In response to a stunning 2016 ruling by the state’s Supreme Judicial Court, in which the court sided with an environmental group claiming Massachusetts didn’t do enough to strive for its 2008 energy goals, the state set forth new regulations last month.
Although it took a proverbial fire lit under its tail, Massachusetts ramped up state regulations last month to propel its clean energy goals back to the top of the most lofty in the country.
In 2014, the Conservation Law Foundation, a leading national environmental group, filed a lawsuit against the state arguing that the state did not adequately develop regulations needed to comply with the 2008 Global Warming Solutions act. Fast forward to 2016, and the state’s Supreme Judicial Court sided with the environmental group, ruling that the state had, in fact, not done enough. As a result of that lawsuit, the state reviewed the regulations and policies it had put in place, and introduced new ones in August 2017.
As noted by ThinkProgress, “The regulations are aimed to allow Massachusetts to meet legislatively mandated greenhouse gas emissions reductions of 25 percent of 1990 levels by 2020 and then larger reductions in the future. The new regulations take effect on January 1, 2018.“
Included in the new batch of regulations are clean energy requirements for utilities, reductions in carbon dioxide emissions for electric plants, and cuts in methane emissions for natural gas distributors. Also included, are declining emission limits for passenger vehicles used by state government executive offices.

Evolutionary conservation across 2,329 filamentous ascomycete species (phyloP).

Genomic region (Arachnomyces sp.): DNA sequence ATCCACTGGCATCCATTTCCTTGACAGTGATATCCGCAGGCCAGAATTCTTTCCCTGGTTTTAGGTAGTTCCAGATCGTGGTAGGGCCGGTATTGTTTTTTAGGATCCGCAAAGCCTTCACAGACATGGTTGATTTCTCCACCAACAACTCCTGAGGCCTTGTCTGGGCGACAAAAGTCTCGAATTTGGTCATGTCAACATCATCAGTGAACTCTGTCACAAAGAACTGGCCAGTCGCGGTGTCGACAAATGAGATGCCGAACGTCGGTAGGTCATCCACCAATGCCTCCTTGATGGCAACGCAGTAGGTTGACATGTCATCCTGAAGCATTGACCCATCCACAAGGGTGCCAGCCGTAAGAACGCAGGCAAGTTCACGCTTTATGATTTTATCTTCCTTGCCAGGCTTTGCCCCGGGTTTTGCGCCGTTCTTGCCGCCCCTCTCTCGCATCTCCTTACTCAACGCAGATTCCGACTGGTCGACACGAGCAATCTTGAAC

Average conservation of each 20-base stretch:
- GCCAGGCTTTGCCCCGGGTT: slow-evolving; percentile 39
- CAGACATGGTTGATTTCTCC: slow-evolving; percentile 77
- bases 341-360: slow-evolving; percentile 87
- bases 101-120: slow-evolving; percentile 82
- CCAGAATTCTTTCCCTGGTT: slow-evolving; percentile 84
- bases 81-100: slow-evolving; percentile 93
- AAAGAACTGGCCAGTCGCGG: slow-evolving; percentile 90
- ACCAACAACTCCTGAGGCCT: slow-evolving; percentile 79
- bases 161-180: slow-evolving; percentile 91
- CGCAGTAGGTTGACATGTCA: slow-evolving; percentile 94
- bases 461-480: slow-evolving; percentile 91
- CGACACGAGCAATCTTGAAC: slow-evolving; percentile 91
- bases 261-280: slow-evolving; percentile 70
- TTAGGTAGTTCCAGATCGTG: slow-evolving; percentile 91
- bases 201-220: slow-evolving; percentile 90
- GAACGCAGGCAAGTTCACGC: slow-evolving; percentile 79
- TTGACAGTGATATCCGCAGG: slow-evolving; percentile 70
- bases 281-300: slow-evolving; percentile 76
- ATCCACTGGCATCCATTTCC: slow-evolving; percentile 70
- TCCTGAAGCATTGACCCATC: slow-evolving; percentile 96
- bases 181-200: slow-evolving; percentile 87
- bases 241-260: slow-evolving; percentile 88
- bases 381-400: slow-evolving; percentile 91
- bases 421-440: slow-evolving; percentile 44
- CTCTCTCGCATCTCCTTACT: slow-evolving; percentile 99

Outlined in 310 CMR 7.75, the regulations focused on energy consumption as it pertains to electric utilities set a minimum percentage of electricity sales from both utilities and competitive suppliers. Beginning in 2018, the baseline percentage will be set at 16%. And in each following year, the percentage will be increased by 2% until the clean energy sources account for 80% in 2050.
Though there is fear that such an immediate increase in utilizing clean energy sources will hike up customer electric bills, the impact study of these regulations concluded that rates were not likely to exceed 1% or 2%.
“These rules re-establish the Commonwealth as a national leader in developing sensible, enforceable standards to transition our economy to a low-carbon future,” Conservation Law Foundation President Bradley Campbell said in a statement Friday. “Much more needs to be done, and Governor [Charlie] Baker’s leadership will be essential to getting neighboring states to take meaningful action to prepare New England for the energy future being shaped by the Paris climate agreement.”
The entirety of the new regulations can be found read about more here: http://www.mass.gov/eea/agencies/massdep/air/climate/section3d-comments.html